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The Way We Die Now

Seamus O'Mahony
Head of Zeus
The Way We Die Now by Seamus O'Mahony


From the Prologue

Death, for most people, is a rumour; something that happens to others, far away. But it is the last thing you will 'do' - or which will happen to you - and the likelihood is that it will take place in an acute hospital or a care home, orchestrated by strangers. You will have little say in its pace or its manner. There is a risk that, during the course of your dying, you will be subjected to procedures and treatments that are painful, degrading and ultimately futile. If you are old, your children may make all the major decisions for you. Death may creep up on you without warning, without a chance for you to prepare yourself and settle your affairs.

Few books, as R. D. Laing remarked, are forgivable. Most of what I read about death and dying bears little relation to what I see every day in my work on the hospital wards. Doctors and nurses rarely write about death; those who do are generally palliative care (hospice) specialists, and have a particular perspective on the subject, one that I do not completely share. The language used about death and dying tends to have a quality of cloying earnestness: nobody 'dies' anymore; they 'pass over', they 'pass on', or they simply 'pass'. The book I wanted to read about death and dying didn't exist.

Doctors who work in large, acute-care hospitals see death differently to doctors working in the hushed and serene environs of a hospice. And yet most dying still takes place in this kind of hospital, rather than in the hospices. Half a million people die every year in England. A study of deaths in England between 2005 and 2007 found that 58 per cent of all deaths occurred in hospital, 16 per cent in nursing homes, 19 per cent at home and only 5 per cent in hospices. The Irish figures are broadly similar: 48 per cent in hospital, 4 per cent in hospices. The agonizing decisions about whether to continue aggressive medical treatment of dying patients are taken by doctors like me. By the time the hospice doctors become involved, much of the heavy lifting has been done. The conversation about death and dying needs to be reclaimed: death is too important to be left to the death specialists.

No doubt a palliative care physician would have written a different book, but their patients are, if I may use the term, more 'packaged'. I deal with death in many guises: from the rapid and messy death in the emergency department resuscitation room, to the slow, painful death from liver disease on the general ward, to the high-tech, 'digital' death in the Intensive Care Unit (ICU). I am witness to the sudden deceleration in medical intensity, when we abruptly shift from full intervention to the side-room, the syringe-driver (which delivers a steady dose of morphine and sedative into the blood stream) and the chaplaincy service. The deaths I see are frequently undignified; the dying very often have not accepted or understood their situation, the truth denied them by well-intentioned relatives and doctors. Their death has been stolen from them.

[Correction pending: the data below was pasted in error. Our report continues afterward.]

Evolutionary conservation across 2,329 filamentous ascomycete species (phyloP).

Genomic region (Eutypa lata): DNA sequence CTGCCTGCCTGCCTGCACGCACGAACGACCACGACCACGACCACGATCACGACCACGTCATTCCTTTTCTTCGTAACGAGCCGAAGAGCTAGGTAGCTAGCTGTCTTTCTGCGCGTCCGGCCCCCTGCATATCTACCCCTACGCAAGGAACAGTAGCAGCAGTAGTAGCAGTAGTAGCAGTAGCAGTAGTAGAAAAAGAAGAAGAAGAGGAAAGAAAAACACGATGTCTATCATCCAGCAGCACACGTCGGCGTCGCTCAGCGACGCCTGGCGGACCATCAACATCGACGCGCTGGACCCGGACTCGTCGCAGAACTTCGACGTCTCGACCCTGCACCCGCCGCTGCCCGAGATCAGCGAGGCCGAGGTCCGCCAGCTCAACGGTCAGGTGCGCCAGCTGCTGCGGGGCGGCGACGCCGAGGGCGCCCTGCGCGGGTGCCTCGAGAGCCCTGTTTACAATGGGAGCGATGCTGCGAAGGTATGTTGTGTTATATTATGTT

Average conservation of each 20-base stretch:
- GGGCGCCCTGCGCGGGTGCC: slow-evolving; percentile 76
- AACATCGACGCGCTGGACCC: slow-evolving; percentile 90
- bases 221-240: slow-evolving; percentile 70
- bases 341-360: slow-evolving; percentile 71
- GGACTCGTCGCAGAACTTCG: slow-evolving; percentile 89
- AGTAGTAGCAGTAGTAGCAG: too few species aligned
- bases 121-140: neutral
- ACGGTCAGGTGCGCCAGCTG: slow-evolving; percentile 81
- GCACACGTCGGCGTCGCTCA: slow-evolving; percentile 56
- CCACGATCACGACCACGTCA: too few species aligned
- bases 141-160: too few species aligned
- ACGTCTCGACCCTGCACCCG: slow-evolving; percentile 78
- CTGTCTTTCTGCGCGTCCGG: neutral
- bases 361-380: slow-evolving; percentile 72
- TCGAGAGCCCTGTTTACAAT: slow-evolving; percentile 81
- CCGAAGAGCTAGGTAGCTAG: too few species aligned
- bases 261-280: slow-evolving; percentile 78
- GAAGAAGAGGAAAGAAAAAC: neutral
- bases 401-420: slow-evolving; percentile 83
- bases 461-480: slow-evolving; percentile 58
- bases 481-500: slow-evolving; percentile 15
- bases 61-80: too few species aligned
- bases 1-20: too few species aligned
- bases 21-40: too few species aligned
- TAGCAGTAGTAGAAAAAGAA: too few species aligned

But this is not a medical treatise. My interest may have been kindled by professional issues, but my scope is broader than that. My interest is as much personal as professional. Like most people, I am frightened of death - and medicine, apparently, attracts people with high personal anxieties about dying. The decline in religious belief in the West has exacerbated this fear. And, like many, I am haunted by a suspicion that our age, for all its technological and social progress, is one of spiritual poverty. We have paid a high price for our modern comforts.

This book has modest ambitions and is the product of my own experiences, reading and (I dare say) prejud­ices. Although I am Irish by birth, and work in Ireland, I am not writing specifically about death and dying in Ireland. Whilst every country has its own legal and cultural microclimate, what I have to say applies, I hope, to developed countries in general. I do, however, deal with some specifically British controversies, namely, the Stafford scandal and the Liverpool Care Pathway, because their stories tell us much about modern death and dying.

I will try to explain why modern acute hospitals make a good death increasingly difficult, and will contrast the experience in the general hospitals with that in hospices. I will examine the historical and societal factors which led to the 'hidden death', and why we are so fearful of honesty in our dealings with death and the dying - what the late Kieran Sweeney called a 'hesitation to be brave'. I believe that much of modern medicine is characterized by a culture of excess and dishonesty, and this culture ill-serves the dying.

I will examine contemporary ideas about death from cancer by looking at the stories of Christopher Hitchens, Susan Sontag, Josephine Hart and Nuala O'Faolain. I will show how modern medicine and society at large have conspired to banish death from our consciousness, or at least to sanitize it, and how this has led to bizarre modern fantasies about immortality. I hope to persuade you that our obsession with controlling the timing and manner of our death, with advance directives and legally sanctioned assisted suicide, is ultimately self-defeating. I had previously assumed that a 'philosophical' attitude helped people die better, but found that this assumption did not bear close scrutiny. This is not a book of consol­ation: death is simply affliction and the end of our days. We are frail and vulnerable animals.